• Thanks for sharing your experiences. I think once you start looking for adoption stories, they seem to present themselves. It may just take a bit more time then I would like – patience has never been something I’m good at. 🙂


  9. I’ve always seen you as a trailblazer. I think that if you started your own online adoption community, you would be able to create steady support. I get how lonely it must be to go from optimistically TTC, to infertile, to RPL, and even narrower now to adoption. Good on you for anticipating people’s adoption questions before they happen. I like your approach- people aren’t generally assholes, there just may not be a tactful way of asking direct questions. You will educate them, I am sure of it.


    • Wow, thank you so much for this comment. I am flattered by the term trailblazer. It was never my intent to be a trailblazer, but I am happy to share our story and potentially help others along the same path. 🙂

      Liked by 1 person

  10. I have several friends who have adopted (and they have the most beautiful families) if you would like to connect with more people. Email me if you would like more info 🙂
    I’m sorry this is so isolating. My husband and I are expecting our first baby finally via a gestational carrier… I really felt isolated soon after she got pregnant. I wasn’t pregnant but I wasn’t trying to get pregnant anymore either. It was hard. I think it is a little easier for me now and I hope maybe it can get easier for you too. Thinking of you


    • Thank you so much Jennifer – I may just take you up on that offer one of these days. 🙂
      I think your experience, using a gestational carrier, makes a really good point – anyone whose road to parenthood is anything atypical likely feels isolated. The average person doesn’t understand our decisions and the emotions that go alone with it. Anyways, love to you as you! I’m so excited for you and your husband. 🙂


  11. This is such an interesting take, this isolation, and how your pool of commonality keeps getting smaller. That can feel SO lonely.

    It is so important to have people support you as you walk this walk, and sometimes you do find yourself in the position of being the educator/ambassador of adoption, sharing your knowledge and addressing misconceptions.

    Good luck on your journey, and I hope you find quite a community along the way 🙂


    • Thank you so much Lori. I have no doubt the more I write about our path to adoption, the more connected I will be come to the online community. And of course I am always actively seeking out adoption blogs to follow. And, I also think the further we get into the process, the more connected we will become to our local real-life adoption community. Or at least I hope. 🙂


  12. MPB–let me validate your feelings–It *is* lonely. 😦 And sometimes it can be lonely on the other side too. Some people don’t want to hear about the challenges (or at least we don’t think they want to); they want to hear about how great it is and how wonderful it is when your family has grown. But the down and dirty stuff about the searching, the waiting, the paperwork, the adjustments, possible diagnosis, birth families, etc, etc–we don’t talk about the messy stuff in adoption and it really results in a lonely go of it. Support groups help, they really do. Try to find a few folks from your agency to connect when you’re not in group too. Feel free to email me anytime–I”m open to receiving vent/whine/happy/sad emails. 🙂 Hang in there.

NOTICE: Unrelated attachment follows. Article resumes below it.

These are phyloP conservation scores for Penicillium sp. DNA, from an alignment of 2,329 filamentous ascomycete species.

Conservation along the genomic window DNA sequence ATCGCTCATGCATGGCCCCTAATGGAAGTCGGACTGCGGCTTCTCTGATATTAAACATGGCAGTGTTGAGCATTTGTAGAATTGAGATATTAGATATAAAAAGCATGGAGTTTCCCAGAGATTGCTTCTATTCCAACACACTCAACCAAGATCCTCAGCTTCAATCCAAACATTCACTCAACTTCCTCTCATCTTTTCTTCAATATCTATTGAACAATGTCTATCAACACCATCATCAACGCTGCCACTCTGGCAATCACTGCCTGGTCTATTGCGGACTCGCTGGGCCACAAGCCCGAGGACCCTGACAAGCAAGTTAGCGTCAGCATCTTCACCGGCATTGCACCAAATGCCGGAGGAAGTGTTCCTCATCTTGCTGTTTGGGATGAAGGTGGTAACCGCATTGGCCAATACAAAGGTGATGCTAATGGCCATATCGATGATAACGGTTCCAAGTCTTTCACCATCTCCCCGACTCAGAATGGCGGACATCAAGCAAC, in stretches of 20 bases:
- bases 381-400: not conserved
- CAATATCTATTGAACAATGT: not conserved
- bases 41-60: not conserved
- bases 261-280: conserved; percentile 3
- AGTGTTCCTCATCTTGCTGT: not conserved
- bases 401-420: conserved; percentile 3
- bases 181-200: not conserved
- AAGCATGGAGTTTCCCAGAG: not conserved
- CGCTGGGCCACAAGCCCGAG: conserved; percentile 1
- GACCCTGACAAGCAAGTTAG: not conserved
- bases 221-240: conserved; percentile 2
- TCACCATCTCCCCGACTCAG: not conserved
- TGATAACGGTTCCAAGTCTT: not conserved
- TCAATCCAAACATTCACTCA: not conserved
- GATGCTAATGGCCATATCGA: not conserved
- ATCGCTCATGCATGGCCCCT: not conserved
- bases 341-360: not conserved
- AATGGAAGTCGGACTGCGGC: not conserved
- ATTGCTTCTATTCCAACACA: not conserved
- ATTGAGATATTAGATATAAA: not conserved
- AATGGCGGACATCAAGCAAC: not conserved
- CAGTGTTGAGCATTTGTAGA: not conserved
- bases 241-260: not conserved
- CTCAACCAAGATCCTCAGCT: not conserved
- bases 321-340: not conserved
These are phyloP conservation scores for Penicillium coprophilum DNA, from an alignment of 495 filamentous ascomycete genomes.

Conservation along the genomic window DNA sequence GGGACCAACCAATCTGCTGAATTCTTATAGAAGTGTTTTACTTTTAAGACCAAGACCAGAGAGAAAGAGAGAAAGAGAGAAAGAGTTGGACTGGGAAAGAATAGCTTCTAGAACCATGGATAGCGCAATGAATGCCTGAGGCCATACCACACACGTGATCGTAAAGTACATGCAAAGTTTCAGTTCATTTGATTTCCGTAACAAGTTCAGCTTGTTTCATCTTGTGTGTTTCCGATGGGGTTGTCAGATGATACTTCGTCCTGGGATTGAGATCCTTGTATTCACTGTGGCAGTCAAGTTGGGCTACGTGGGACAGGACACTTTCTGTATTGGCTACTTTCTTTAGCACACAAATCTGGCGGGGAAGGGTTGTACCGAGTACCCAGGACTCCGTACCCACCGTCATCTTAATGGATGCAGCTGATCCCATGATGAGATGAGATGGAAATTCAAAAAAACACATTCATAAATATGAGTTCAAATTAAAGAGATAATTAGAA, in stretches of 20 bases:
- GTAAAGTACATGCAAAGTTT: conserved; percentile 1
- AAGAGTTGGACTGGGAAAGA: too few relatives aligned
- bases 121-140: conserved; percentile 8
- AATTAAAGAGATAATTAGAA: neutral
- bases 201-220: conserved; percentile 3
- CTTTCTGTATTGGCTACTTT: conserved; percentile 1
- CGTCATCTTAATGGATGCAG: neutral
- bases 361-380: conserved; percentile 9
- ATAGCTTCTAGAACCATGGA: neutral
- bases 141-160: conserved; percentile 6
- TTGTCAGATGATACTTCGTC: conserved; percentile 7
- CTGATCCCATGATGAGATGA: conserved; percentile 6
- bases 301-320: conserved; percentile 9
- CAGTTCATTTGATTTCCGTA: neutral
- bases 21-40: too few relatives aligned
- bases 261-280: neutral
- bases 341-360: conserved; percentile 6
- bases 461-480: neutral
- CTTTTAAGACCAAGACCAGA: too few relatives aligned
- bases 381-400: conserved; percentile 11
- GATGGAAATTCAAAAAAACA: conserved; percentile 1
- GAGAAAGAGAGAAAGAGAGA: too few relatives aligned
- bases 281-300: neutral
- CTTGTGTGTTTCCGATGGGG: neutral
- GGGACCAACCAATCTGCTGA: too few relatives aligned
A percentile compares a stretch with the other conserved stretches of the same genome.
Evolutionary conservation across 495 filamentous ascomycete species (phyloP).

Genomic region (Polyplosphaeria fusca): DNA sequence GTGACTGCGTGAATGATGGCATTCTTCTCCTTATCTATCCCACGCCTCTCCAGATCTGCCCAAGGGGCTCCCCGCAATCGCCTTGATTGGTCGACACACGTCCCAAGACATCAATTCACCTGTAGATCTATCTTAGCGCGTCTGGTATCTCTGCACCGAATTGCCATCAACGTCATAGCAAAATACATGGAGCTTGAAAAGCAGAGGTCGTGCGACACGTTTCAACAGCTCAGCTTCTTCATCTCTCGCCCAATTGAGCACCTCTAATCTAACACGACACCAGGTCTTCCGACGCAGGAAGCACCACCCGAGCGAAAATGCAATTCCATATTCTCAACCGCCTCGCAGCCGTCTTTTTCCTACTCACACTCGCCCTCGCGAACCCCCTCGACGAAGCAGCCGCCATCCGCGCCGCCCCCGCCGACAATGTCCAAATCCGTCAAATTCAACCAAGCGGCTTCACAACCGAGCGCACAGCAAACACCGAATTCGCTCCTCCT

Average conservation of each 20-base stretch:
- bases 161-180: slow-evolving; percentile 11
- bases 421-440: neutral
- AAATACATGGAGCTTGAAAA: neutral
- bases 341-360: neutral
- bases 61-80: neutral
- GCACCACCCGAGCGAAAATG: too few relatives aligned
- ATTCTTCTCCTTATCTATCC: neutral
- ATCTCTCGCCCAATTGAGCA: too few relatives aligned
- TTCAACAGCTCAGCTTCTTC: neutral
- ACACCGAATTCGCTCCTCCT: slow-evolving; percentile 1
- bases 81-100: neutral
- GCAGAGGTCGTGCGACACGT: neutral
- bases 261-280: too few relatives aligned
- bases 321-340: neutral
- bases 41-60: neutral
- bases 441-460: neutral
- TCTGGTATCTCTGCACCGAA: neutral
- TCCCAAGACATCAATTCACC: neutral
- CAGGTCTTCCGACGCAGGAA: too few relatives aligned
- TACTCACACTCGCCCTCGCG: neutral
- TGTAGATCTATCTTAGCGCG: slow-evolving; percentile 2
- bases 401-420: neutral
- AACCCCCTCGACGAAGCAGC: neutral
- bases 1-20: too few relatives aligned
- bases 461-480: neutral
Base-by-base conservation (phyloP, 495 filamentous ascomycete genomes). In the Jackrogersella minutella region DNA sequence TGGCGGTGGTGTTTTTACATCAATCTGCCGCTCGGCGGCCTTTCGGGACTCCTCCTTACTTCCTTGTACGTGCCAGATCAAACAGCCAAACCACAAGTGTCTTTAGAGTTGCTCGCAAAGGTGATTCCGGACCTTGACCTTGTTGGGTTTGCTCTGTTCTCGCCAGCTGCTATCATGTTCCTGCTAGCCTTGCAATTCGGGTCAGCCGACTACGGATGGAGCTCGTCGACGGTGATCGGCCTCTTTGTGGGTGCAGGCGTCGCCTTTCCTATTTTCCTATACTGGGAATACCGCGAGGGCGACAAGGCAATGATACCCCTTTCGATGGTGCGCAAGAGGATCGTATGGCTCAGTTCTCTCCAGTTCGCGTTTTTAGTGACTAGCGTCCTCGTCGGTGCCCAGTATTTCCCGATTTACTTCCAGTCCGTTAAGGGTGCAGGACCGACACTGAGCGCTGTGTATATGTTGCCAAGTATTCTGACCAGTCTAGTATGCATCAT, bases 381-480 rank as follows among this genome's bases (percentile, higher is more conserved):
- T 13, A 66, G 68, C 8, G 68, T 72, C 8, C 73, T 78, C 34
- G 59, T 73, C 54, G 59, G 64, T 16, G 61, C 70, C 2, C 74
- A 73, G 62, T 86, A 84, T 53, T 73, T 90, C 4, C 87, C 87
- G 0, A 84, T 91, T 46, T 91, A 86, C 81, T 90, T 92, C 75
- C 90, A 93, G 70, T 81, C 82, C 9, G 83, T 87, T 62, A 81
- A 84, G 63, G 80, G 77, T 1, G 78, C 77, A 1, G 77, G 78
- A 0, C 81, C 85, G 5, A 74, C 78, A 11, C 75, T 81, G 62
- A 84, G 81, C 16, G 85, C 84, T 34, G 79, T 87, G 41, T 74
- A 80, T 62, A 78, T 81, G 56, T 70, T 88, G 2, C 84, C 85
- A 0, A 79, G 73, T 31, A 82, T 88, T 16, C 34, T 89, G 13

• I think you make a really good point that it can be lonely on the other side too – obviously I have no experience with the other side yet, but I can imagine that it would be at times given that we will face different challenges then typical parents.
      And you are right, RPL and adoption have absolutly taught me that people like to hear the fairy tale happy ending stories. People typically don’t want to her all abut the dirty stuff that comes along with adoption – it clearly a bit more complicated then just stopping by the store and picking up a child, but man people do not realize the process that adoption requires. And even more, many people do not realize the long term messy stuff.
      Thanks for the email offer – I may just take you up on it. 🙂


  13. My husband and I also feel totally alone in our adoption journey since we don’t know anyone personally that has adopted. We’re in Ontario and adopting through CAS and our biggest challenge lately has been how our family and friends act like we’re “fixed” now that we’re adopting. Like our infertility has just disappeared, they all seem super relieved and we find it super annoying! I just found your blog through your comment on ever upwards blog and I’m glad I did! I’m also looking friends to go through this journey with and for support, our families and friends (bless their hearts) have no idea what were going through.


    • I am so happy you found my blog, as I am thrilled to expand my group of adoption friends!
      I totally understand how everyone expects adoption to just “fix” us. People seem to love the idea of a happy ending, yet all the emotions of loss do not just vanish. It’s just a bit unfair to us and our journey.